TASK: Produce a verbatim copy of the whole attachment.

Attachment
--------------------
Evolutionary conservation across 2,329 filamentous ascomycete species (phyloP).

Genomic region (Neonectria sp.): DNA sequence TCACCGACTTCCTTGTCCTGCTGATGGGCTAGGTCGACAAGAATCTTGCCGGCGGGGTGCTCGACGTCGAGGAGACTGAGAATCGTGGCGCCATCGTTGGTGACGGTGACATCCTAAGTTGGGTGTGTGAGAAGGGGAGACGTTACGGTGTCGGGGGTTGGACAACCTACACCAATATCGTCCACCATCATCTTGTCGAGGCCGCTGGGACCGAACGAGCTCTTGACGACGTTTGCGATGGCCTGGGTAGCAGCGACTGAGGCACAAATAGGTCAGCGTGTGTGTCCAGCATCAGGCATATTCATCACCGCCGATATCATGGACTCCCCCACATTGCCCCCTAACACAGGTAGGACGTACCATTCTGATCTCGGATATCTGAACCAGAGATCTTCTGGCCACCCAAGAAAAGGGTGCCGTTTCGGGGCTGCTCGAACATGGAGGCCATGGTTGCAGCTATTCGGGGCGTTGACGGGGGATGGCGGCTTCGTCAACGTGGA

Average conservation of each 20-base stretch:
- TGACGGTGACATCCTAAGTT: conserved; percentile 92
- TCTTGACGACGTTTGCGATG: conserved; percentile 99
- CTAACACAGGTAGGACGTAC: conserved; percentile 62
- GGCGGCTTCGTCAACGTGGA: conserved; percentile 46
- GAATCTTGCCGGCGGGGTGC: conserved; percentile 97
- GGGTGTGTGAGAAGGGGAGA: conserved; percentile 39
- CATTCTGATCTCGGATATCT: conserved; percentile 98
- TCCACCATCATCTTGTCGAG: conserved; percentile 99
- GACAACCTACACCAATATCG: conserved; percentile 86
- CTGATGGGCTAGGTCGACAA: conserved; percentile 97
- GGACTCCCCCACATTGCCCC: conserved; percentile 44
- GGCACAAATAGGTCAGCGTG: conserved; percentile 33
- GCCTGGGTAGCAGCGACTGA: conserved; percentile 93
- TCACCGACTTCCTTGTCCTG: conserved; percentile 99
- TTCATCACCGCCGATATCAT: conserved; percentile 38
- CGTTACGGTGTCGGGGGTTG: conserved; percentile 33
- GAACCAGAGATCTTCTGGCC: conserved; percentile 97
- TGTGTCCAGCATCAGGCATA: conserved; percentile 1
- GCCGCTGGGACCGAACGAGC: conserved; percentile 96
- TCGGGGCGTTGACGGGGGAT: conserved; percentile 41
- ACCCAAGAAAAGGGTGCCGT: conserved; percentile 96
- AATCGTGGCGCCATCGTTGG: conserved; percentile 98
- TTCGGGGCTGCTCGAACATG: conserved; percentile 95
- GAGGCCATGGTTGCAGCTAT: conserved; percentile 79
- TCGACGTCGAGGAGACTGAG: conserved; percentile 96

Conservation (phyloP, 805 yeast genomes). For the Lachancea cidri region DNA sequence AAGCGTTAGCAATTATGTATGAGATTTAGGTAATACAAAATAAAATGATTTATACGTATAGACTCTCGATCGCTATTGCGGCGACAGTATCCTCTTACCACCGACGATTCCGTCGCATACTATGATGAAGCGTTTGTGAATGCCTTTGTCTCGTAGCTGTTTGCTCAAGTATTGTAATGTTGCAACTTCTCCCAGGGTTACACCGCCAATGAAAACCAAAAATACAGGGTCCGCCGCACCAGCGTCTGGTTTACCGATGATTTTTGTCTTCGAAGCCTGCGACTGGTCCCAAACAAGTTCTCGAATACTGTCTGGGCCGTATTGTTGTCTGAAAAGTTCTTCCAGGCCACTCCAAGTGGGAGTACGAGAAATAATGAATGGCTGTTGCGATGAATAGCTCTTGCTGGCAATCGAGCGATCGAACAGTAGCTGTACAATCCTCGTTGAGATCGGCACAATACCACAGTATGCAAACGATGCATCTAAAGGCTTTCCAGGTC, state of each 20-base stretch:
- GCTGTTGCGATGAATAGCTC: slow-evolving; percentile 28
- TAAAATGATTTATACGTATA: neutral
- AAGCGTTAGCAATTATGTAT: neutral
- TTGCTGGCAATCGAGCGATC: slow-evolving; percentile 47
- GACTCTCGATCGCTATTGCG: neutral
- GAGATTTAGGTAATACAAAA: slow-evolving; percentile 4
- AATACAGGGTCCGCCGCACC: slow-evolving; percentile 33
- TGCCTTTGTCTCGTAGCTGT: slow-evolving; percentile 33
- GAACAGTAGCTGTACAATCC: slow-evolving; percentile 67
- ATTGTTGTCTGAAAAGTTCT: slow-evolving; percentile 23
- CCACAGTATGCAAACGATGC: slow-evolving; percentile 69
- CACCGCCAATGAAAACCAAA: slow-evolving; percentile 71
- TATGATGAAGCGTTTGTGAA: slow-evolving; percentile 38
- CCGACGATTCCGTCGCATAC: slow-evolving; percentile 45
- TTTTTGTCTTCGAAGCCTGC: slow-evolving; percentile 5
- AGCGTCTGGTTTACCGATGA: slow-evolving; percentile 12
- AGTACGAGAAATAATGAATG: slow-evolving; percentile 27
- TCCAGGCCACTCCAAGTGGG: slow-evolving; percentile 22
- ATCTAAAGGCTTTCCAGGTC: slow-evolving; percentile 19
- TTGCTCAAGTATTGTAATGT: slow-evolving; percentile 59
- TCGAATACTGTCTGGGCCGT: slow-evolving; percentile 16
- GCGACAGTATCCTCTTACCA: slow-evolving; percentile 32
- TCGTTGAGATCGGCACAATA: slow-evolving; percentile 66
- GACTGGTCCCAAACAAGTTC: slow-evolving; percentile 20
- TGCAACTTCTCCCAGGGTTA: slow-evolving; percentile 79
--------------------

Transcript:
Evolutionary conservation across 2,329 filamentous ascomycete species (phyloP).

Genomic region (Neonectria sp.): DNA sequence TCACCGACTTCCTTGTCCTGCTGATGGGCTAGGTCGACAAGAATCTTGCCGGCGGGGTGCTCGACGTCGAGGAGACTGAGAATCGTGGCGCCATCGTTGGTGACGGTGACATCCTAAGTTGGGTGTGTGAGAAGGGGAGACGTTACGGTGTCGGGGGTTGGACAACCTACACCAATATCGTCCACCATCATCTTGTCGAGGCCGCTGGGACCGAACGAGCTCTTGACGACGTTTGCGATGGCCTGGGTAGCAGCGACTGAGGCACAAATAGGTCAGCGTGTGTGTCCAGCATCAGGCATATTCATCACCGCCGATATCATGGACTCCCCCACATTGCCCCCTAACACAGGTAGGACGTACCATTCTGATCTCGGATATCTGAACCAGAGATCTTCTGGCCACCCAAGAAAAGGGTGCCGTTTCGGGGCTGCTCGAACATGGAGGCCATGGTTGCAGCTATTCGGGGCGTTGACGGGGGATGGCGGCTTCGTCAACGTGGA

Average conservation of each 20-base stretch:
- TGACGGTGACATCCTAAGTT: conserved; percentile 92
- TCTTGACGACGTTTGCGATG: conserved; percentile 99
- CTAACACAGGTAGGACGTAC: conserved; percentile 62
- GGCGGCTTCGTCAACGTGGA: conserved; percentile 46
- GAATCTTGCCGGCGGGGTGC: conserved; percentile 97
- GGGTGTGTGAGAAGGGGAGA: conserved; percentile 39
- CATTCTGATCTCGGATATCT: conserved; percentile 98
- TCCACCATCATCTTGTCGAG: conserved; percentile 99
- GACAACCTACACCAATATCG: conserved; percentile 86
- CTGATGGGCTAGGTCGACAA: conserved; percentile 97
- GGACTCCCCCACATTGCCCC: conserved; percentile 44
- GGCACAAATAGGTCAGCGTG: conserved; percentile 33
- GCCTGGGTAGCAGCGACTGA: conserved; percentile 93
- TCACCGACTTCCTTGTCCTG: conserved; percentile 99
- TTCATCACCGCCGATATCAT: conserved; percentile 38
- CGTTACGGTGTCGGGGGTTG: conserved; percentile 33
- GAACCAGAGATCTTCTGGCC: conserved; percentile 97
- TGTGTCCAGCATCAGGCATA: conserved; percentile 1
- GCCGCTGGGACCGAACGAGC: conserved; percentile 96
- TCGGGGCGTTGACGGGGGAT: conserved; percentile 41
- ACCCAAGAAAAGGGTGCCGT: conserved; percentile 96
- AATCGTGGCGCCATCGTTGG: conserved; percentile 98
- TTCGGGGCTGCTCGAACATG: conserved; percentile 95
- GAGGCCATGGTTGCAGCTAT: conserved; percentile 79
- TCGACGTCGAGGAGACTGAG: conserved; percentile 96

Conservation (phyloP, 805 yeast genomes). For the Lachancea cidri region DNA sequence AAGCGTTAGCAATTATGTATGAGATTTAGGTAATACAAAATAAAATGATTTATACGTATAGACTCTCGATCGCTATTGCGGCGACAGTATCCTCTTACCACCGACGATTCCGTCGCATACTATGATGAAGCGTTTGTGAATGCCTTTGTCTCGTAGCTGTTTGCTCAAGTATTGTAATGTTGCAACTTCTCCCAGGGTTACACCGCCAATGAAAACCAAAAATACAGGGTCCGCCGCACCAGCGTCTGGTTTACCGATGATTTTTGTCTTCGAAGCCTGCGACTGGTCCCAAACAAGTTCTCGAATACTGTCTGGGCCGTATTGTTGTCTGAAAAGTTCTTCCAGGCCACTCCAAGTGGGAGTACGAGAAATAATGAATGGCTGTTGCGATGAATAGCTCTTGCTGGCAATCGAGCGATCGAACAGTAGCTGTACAATCCTCGTTGAGATCGGCACAATACCACAGTATGCAAACGATGCATCTAAAGGCTTTCCAGGTC, state of each 20-base stretch:
- GCTGTTGCGATGAATAGCTC: slow-evolving; percentile 28
- TAAAATGATTTATACGTATA: neutral
- AAGCGTTAGCAATTATGTAT: neutral
- TTGCTGGCAATCGAGCGATC: slow-evolving; percentile 47
- GACTCTCGATCGCTATTGCG: neutral
- GAGATTTAGGTAATACAAAA: slow-evolving; percentile 4
- AATACAGGGTCCGCCGCACC: slow-evolving; percentile 33
- TGCCTTTGTCTCGTAGCTGT: slow-evolving; percentile 33
- GAACAGTAGCTGTACAATCC: slow-evolving; percentile 67
- ATTGTTGTCTGAAAAGTTCT: slow-evolving; percentile 23
- CCACAGTATGCAAACGATGC: slow-evolving; percentile 69
- CACCGCCAATGAAAACCAAA: slow-evolving; percentile 71
- TATGATGAAGCGTTTGTGAA: slow-evolving; percentile 38
- CCGACGATTCCGTCGCATAC: slow-evolving; percentile 45
- TTTTTGTCTTCGAAGCCTGC: slow-evolving; percentile 5
- AGCGTCTGGTTTACCGATGA: slow-evolving; percentile 12
- AGTACGAGAAATAATGAATG: slow-evolving; percentile 27
- TCCAGGCCACTCCAAGTGGG: slow-evolving; percentile 22
- ATCTAAAGGCTTTCCAGGTC: slow-evolving; percentile 19
- TTGCTCAAGTATTGTAATGT: slow-evolving; percentile 59
- TCGAATACTGTCTGGGCCGT: slow-evolving; percentile 16
- GCGACAGTATCCTCTTACCA: slow-evolving; percentile 32
- TCGTTGAGATCGGCACAATA: slow-evolving; percentile 66
- GACTGGTCCCAAACAAGTTC: slow-evolving; percentile 20
- TGCAACTTCTCCCAGGGTTA: slow-evolving; percentile 79